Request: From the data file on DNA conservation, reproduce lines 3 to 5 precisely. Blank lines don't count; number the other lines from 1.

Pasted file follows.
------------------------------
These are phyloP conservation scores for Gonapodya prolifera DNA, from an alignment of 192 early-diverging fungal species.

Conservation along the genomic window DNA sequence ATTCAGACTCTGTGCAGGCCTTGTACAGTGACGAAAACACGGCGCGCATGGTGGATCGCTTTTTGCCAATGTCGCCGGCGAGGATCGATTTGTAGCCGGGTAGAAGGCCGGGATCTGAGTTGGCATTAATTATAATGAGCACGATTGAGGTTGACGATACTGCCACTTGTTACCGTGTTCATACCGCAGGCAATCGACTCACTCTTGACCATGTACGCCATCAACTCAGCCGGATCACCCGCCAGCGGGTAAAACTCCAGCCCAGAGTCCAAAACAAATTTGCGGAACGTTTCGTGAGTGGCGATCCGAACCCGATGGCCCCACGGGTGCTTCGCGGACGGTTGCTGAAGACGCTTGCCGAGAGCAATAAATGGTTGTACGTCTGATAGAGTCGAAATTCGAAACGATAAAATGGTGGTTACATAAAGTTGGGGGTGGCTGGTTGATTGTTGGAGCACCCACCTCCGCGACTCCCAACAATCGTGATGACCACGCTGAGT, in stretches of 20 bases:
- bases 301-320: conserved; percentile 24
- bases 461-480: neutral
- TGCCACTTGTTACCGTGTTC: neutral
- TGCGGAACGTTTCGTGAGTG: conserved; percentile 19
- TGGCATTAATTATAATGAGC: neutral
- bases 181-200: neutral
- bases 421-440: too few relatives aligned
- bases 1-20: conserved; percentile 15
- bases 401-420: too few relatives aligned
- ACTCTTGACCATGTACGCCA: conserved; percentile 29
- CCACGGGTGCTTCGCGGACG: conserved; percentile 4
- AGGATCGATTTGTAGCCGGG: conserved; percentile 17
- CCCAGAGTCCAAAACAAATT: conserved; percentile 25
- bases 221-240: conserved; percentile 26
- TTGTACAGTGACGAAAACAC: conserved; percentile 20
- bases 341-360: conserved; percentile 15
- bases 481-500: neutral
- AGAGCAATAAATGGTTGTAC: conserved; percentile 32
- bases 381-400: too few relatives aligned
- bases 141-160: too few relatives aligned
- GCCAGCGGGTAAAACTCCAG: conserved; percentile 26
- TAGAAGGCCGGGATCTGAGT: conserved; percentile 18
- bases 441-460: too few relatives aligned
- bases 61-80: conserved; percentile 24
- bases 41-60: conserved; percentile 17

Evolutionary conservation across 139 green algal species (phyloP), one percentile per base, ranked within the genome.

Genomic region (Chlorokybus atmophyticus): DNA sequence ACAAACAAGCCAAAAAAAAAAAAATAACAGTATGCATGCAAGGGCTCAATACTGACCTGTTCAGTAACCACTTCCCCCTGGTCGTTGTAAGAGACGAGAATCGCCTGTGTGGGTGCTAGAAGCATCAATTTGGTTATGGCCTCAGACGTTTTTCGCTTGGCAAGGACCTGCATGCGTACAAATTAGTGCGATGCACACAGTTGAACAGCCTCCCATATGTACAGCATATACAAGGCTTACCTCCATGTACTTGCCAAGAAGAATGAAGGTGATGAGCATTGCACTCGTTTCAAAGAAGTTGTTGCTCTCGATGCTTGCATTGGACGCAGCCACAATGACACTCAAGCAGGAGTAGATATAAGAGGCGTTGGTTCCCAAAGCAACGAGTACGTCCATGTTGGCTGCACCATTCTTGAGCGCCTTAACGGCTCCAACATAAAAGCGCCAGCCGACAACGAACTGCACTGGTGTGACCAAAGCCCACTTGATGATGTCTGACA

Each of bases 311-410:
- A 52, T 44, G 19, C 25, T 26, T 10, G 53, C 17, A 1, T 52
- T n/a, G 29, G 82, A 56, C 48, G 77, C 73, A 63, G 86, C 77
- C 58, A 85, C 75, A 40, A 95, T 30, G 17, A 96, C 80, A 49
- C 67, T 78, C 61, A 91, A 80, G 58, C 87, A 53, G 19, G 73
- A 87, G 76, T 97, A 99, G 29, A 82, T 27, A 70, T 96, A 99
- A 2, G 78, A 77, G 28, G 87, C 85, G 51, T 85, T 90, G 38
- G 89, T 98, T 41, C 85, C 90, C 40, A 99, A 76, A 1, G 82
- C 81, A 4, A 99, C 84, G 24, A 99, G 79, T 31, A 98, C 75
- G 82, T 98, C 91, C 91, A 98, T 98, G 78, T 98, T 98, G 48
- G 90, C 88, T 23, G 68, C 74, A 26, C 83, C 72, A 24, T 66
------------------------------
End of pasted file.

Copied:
- bases 301-320: conserved; percentile 24
- bases 461-480: neutral
- TGCCACTTGTTACCGTGTTC: neutral